I'm on a complete high. Despite predictions of a narrow victory, Barack Obama seems to have swept back to power. The latest results I have is that he won the popular vote by 59,298,913 votes to Romney's 56,801,964. If Florida does go to Obama, as looks almost certain currently, the President will have 322 electoral college votes to 206. It is what I think they technically call a landslide.
There is another big story of interest to me here though, apart from the general rejection of right-wing, conservative philosophy. There are six US states where same-sex marriage is permitted, but marriage equality was achieved either through law suits or by lawmakers, rather than as a result of direct votes by the population.
Last night, the State of Maine became the first US state to introduce marriage equality. It has been joined by the State of Maryland and (subject to finally counting) by the State of Washington. In Mid-West Minnesota, a ballot to introduce a ban on same sex marriage into the constitution was defeated by voters. These smiling young smiling young faces of discrimination who voted yesterday to enshrine prejudice won't be too happy this morning.
This is massive. LGBT people are in the minority everywhere, but voters have shown that they do care about issues outside their own personal interests. Social issues and equality do matter to them.
There will now be 9 US states where same-sex marriage is legal. Federal appeal courts have repeatedly struck down the "Defence of Marriage Act"* and it is likely to end in the US Supreme Court. The President himself took the principled, risky and politically unnecessary step of declaring that he was in favour of marriage equality during the campaign.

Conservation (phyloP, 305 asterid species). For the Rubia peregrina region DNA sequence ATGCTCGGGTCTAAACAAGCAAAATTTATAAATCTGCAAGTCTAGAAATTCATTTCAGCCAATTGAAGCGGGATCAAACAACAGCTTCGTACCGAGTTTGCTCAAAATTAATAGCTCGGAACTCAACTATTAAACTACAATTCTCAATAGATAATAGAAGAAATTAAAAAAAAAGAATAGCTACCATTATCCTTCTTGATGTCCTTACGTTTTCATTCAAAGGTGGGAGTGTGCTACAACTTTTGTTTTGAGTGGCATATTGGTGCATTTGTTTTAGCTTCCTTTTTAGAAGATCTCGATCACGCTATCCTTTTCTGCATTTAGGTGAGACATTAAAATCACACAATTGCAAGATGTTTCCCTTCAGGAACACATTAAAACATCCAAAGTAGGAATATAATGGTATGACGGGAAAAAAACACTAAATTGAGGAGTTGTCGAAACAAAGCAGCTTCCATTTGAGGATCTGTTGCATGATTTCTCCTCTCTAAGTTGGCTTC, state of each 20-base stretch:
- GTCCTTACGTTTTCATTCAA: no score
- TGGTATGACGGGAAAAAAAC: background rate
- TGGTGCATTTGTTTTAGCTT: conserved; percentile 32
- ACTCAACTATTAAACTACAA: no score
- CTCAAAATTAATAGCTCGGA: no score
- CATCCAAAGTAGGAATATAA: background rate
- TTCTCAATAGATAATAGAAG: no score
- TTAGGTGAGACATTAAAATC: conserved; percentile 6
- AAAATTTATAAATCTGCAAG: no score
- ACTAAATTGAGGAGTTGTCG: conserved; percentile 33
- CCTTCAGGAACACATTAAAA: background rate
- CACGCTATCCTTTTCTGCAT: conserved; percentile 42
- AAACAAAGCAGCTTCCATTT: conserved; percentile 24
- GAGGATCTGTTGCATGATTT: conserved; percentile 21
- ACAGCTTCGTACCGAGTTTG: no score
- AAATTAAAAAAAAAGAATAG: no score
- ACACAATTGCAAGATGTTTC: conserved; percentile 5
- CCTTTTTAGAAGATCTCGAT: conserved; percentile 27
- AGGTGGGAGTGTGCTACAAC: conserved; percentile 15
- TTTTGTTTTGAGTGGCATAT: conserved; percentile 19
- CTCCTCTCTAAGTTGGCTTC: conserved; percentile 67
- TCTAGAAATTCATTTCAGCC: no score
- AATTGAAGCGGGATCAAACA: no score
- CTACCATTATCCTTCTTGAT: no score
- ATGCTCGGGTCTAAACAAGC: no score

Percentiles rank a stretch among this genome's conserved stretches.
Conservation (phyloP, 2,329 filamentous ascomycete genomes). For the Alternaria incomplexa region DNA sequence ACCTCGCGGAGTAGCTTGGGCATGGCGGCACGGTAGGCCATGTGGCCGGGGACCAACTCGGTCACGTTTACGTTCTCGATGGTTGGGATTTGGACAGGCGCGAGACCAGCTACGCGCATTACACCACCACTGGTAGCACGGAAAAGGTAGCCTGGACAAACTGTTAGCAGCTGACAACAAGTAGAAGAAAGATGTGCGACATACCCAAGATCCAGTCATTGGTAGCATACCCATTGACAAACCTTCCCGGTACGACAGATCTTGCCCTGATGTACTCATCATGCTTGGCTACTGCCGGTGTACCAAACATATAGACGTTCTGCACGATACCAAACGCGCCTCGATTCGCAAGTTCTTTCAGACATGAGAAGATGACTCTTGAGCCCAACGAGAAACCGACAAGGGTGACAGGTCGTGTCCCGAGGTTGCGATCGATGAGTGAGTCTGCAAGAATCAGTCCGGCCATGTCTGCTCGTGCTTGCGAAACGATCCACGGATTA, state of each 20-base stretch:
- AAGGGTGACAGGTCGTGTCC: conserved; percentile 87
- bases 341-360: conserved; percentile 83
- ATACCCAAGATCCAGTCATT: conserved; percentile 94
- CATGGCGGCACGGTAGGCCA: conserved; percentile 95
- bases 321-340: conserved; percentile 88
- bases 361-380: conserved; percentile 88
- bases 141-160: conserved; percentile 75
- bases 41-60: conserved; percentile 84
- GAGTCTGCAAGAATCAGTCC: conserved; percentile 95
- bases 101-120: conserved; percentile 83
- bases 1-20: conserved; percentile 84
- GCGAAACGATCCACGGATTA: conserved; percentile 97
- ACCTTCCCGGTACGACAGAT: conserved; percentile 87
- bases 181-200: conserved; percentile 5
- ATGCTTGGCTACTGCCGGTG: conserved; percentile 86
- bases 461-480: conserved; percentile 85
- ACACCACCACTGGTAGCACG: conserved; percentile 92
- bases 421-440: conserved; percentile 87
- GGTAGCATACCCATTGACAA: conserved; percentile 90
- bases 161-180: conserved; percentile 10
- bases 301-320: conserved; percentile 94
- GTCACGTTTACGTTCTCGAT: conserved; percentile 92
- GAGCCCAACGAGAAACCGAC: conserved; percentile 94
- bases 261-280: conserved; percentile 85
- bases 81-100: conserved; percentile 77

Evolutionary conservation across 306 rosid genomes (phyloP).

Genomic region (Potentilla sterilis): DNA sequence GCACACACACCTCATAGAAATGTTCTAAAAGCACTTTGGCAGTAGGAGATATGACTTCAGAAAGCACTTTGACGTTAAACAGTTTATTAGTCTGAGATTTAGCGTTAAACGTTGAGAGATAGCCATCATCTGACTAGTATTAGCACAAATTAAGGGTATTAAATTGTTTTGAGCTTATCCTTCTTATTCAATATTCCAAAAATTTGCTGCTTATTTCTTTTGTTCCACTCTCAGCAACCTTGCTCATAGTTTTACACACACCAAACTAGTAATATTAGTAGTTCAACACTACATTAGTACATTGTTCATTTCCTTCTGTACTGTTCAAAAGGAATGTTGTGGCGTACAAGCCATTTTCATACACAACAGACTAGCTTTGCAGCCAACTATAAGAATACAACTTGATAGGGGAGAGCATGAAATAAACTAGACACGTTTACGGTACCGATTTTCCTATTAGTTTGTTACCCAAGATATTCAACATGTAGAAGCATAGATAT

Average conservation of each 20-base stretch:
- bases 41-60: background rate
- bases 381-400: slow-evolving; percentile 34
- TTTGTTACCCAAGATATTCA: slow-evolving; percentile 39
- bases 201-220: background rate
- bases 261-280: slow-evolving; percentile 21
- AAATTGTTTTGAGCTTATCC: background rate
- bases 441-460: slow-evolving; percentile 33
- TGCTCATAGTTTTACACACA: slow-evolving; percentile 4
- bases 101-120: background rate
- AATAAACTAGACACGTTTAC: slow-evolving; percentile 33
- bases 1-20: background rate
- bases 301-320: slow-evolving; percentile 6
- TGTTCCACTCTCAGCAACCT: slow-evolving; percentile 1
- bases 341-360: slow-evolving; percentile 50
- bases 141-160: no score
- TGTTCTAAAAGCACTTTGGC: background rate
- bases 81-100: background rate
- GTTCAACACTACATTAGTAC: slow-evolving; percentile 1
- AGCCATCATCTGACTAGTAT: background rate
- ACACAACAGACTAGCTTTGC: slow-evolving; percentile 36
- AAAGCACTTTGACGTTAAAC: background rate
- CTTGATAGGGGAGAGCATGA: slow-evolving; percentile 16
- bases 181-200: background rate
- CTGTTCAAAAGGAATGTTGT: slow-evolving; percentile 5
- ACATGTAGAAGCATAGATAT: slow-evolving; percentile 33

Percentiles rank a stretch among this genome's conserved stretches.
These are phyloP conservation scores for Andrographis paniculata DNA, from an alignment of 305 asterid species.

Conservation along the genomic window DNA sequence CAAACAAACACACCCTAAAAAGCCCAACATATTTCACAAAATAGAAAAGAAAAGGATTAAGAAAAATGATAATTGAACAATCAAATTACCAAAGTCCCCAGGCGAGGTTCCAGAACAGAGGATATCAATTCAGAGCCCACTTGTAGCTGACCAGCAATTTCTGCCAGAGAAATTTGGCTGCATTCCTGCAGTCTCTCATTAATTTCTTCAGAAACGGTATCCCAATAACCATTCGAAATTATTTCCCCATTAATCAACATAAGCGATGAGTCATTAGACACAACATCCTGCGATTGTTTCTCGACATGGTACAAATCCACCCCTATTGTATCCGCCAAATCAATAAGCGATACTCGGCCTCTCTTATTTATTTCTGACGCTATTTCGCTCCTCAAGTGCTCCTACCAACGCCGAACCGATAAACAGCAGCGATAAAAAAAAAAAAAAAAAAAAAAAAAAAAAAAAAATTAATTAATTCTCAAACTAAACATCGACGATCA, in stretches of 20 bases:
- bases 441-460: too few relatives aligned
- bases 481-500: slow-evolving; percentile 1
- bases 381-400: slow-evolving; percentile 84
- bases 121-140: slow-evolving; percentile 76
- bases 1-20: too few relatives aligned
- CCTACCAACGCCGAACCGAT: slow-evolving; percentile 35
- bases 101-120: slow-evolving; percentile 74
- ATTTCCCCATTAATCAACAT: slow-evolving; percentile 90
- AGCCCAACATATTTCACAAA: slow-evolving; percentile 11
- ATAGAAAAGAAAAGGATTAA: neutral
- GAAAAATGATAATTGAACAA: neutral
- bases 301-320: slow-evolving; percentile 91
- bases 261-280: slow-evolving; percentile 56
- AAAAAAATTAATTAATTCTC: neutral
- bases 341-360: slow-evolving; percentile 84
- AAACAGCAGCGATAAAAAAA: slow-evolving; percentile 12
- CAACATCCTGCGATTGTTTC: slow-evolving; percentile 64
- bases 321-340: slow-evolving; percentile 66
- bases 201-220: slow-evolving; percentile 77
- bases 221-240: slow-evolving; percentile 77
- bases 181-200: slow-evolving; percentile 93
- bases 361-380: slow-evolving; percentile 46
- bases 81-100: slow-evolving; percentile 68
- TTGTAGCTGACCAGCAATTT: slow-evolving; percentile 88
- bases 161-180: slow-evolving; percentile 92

Meanwhile, closer to home, yesterday the highest court in Spain declared that same sex marriage is legal and constitutional. This was in the face of an aggressive challenge by the country's conservative party and the Catholic hierarchy. Although mired in arguments, the majority of the population in France supports same-sex marriage and its government is drawing up plans to introduce it there. This will bring to 12 the number of countries with full marriage equality.
Back in May I saw the above tweet. Its words have really stuck with
me. The fight isn't over yet, but we will get there. The times, they are a changin'. They are changing faster than I would ever have thought even two years ago. An acceptance that lesbians, gays and bisexuals should have equal rights rather than be classed as inferior is rapidly becoming a reality. The forces of reaction, discrimination and social conservatism are losing.
I don't want to pretend the discrimination I face is anything like that faced by people who have suffered in the past. It isn't, by a million miles. However, this picture sums up beautifully how widely accepted societal norms can change in a very short space of time and how we look back on it with genuine incomprehension now.
Thank you America. Thank you voters in Maine, Maryland, Washington and
Minnesota. Thank you Spanish Constitutional judges. History is on our
side. Equality is right, it is just, and it is coming.
* Correction: thanks for the comment below. DOMA was penned by Republican Representative Bob Barr and was passed by the Republican dominated Congress. Every Republican but one, in both houses, voted in favour of it. A White House spokesman described it as "gay baiting" but President Clinton, not President Bush, signed it into law.